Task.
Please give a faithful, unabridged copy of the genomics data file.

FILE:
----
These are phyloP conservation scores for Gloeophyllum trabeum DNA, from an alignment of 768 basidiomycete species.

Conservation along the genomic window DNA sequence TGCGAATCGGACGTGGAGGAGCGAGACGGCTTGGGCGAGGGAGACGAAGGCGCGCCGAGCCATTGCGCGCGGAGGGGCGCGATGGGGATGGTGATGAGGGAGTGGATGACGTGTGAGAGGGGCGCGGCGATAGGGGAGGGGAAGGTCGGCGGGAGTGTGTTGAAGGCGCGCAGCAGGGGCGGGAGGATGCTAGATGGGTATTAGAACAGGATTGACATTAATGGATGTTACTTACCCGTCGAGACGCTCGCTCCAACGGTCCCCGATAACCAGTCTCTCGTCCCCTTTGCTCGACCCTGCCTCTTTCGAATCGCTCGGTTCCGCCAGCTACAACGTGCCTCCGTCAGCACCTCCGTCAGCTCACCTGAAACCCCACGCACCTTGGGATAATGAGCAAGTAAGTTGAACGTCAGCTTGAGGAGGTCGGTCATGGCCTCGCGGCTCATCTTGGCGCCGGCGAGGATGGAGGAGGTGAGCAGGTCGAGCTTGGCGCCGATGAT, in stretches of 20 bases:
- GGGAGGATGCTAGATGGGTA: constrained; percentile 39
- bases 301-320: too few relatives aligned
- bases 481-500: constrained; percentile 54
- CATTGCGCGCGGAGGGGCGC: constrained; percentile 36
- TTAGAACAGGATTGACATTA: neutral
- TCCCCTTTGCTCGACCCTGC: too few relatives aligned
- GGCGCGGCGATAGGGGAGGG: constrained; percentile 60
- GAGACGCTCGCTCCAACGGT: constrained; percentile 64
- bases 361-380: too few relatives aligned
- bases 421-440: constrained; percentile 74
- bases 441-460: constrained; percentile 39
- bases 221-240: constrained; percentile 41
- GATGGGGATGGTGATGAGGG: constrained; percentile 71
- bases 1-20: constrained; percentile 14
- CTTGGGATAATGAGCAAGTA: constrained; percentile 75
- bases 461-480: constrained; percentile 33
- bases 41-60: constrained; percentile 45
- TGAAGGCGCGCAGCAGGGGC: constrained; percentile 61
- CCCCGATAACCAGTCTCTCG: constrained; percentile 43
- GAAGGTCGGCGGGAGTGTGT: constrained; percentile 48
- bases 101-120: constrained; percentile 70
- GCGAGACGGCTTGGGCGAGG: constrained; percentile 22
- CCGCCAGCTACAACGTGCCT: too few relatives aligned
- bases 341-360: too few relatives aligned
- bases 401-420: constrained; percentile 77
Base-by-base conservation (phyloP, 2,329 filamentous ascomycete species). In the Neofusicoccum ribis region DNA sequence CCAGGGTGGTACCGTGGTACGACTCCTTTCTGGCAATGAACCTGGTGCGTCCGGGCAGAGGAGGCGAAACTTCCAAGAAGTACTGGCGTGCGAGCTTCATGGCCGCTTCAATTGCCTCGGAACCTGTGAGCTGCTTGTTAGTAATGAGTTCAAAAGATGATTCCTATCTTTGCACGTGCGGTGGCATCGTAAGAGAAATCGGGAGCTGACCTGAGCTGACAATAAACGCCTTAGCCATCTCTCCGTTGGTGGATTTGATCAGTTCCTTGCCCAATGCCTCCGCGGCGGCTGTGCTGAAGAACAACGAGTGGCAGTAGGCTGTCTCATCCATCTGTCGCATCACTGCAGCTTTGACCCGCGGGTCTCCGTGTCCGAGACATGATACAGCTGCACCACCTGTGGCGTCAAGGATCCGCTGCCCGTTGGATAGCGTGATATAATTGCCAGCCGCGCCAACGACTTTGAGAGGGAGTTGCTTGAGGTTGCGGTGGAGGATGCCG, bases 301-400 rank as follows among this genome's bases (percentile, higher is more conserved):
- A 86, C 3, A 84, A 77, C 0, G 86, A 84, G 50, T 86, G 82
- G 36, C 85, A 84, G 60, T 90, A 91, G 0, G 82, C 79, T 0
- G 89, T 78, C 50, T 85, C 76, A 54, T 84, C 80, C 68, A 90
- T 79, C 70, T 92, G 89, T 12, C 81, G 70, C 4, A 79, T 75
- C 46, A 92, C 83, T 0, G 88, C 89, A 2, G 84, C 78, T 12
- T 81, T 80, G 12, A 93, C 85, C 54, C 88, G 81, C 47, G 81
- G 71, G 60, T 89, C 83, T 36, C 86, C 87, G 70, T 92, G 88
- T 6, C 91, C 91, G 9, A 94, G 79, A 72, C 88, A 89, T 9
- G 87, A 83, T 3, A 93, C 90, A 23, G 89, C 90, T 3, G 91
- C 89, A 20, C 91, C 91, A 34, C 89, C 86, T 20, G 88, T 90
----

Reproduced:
These are phyloP conservation scores for Gloeophyllum trabeum DNA, from an alignment of 768 basidiomycete species.

Conservation along the genomic window DNA sequence TGCGAATCGGACGTGGAGGAGCGAGACGGCTTGGGCGAGGGAGACGAAGGCGCGCCGAGCCATTGCGCGCGGAGGGGCGCGATGGGGATGGTGATGAGGGAGTGGATGACGTGTGAGAGGGGCGCGGCGATAGGGGAGGGGAAGGTCGGCGGGAGTGTGTTGAAGGCGCGCAGCAGGGGCGGGAGGATGCTAGATGGGTATTAGAACAGGATTGACATTAATGGATGTTACTTACCCGTCGAGACGCTCGCTCCAACGGTCCCCGATAACCAGTCTCTCGTCCCCTTTGCTCGACCCTGCCTCTTTCGAATCGCTCGGTTCCGCCAGCTACAACGTGCCTCCGTCAGCACCTCCGTCAGCTCACCTGAAACCCCACGCACCTTGGGATAATGAGCAAGTAAGTTGAACGTCAGCTTGAGGAGGTCGGTCATGGCCTCGCGGCTCATCTTGGCGCCGGCGAGGATGGAGGAGGTGAGCAGGTCGAGCTTGGCGCCGATGAT, in stretches of 20 bases:
- GGGAGGATGCTAGATGGGTA: constrained; percentile 39
- bases 301-320: too few relatives aligned
- bases 481-500: constrained; percentile 54
- CATTGCGCGCGGAGGGGCGC: constrained; percentile 36
- TTAGAACAGGATTGACATTA: neutral
- TCCCCTTTGCTCGACCCTGC: too few relatives aligned
- GGCGCGGCGATAGGGGAGGG: constrained; percentile 60
- GAGACGCTCGCTCCAACGGT: constrained; percentile 64
- bases 361-380: too few relatives aligned
- bases 421-440: constrained; percentile 74
- bases 441-460: constrained; percentile 39
- bases 221-240: constrained; percentile 41
- GATGGGGATGGTGATGAGGG: constrained; percentile 71
- bases 1-20: constrained; percentile 14
- CTTGGGATAATGAGCAAGTA: constrained; percentile 75
- bases 461-480: constrained; percentile 33
- bases 41-60: constrained; percentile 45
- TGAAGGCGCGCAGCAGGGGC: constrained; percentile 61
- CCCCGATAACCAGTCTCTCG: constrained; percentile 43
- GAAGGTCGGCGGGAGTGTGT: constrained; percentile 48
- bases 101-120: constrained; percentile 70
- GCGAGACGGCTTGGGCGAGG: constrained; percentile 22
- CCGCCAGCTACAACGTGCCT: too few relatives aligned
- bases 341-360: too few relatives aligned
- bases 401-420: constrained; percentile 77
Base-by-base conservation (phyloP, 2,329 filamentous ascomycete species). In the Neofusicoccum ribis region DNA sequence CCAGGGTGGTACCGTGGTACGACTCCTTTCTGGCAATGAACCTGGTGCGTCCGGGCAGAGGAGGCGAAACTTCCAAGAAGTACTGGCGTGCGAGCTTCATGGCCGCTTCAATTGCCTCGGAACCTGTGAGCTGCTTGTTAGTAATGAGTTCAAAAGATGATTCCTATCTTTGCACGTGCGGTGGCATCGTAAGAGAAATCGGGAGCTGACCTGAGCTGACAATAAACGCCTTAGCCATCTCTCCGTTGGTGGATTTGATCAGTTCCTTGCCCAATGCCTCCGCGGCGGCTGTGCTGAAGAACAACGAGTGGCAGTAGGCTGTCTCATCCATCTGTCGCATCACTGCAGCTTTGACCCGCGGGTCTCCGTGTCCGAGACATGATACAGCTGCACCACCTGTGGCGTCAAGGATCCGCTGCCCGTTGGATAGCGTGATATAATTGCCAGCCGCGCCAACGACTTTGAGAGGGAGTTGCTTGAGGTTGCGGTGGAGGATGCCG, bases 301-400 rank as follows among this genome's bases (percentile, higher is more conserved):
- A 86, C 3, A 84, A 77, C 0, G 86, A 84, G 50, T 86, G 82
- G 36, C 85, A 84, G 60, T 90, A 91, G 0, G 82, C 79, T 0
- G 89, T 78, C 50, T 85, C 76, A 54, T 84, C 80, C 68, A 90
- T 79, C 70, T 92, G 89, T 12, C 81, G 70, C 4, A 79, T 75
- C 46, A 92, C 83, T 0, G 88, C 89, A 2, G 84, C 78, T 12
- T 81, T 80, G 12, A 93, C 85, C 54, C 88, G 81, C 47, G 81
- G 71, G 60, T 89, C 83, T 36, C 86, C 87, G 70, T 92, G 88
- T 6, C 91, C 91, G 9, A 94, G 79, A 72, C 88, A 89, T 9
- G 87, A 83, T 3, A 93, C 90, A 23, G 89, C 90, T 3, G 91
- C 89, A 20, C 91, C 91, A 34, C 89, C 86, T 20, G 88, T 90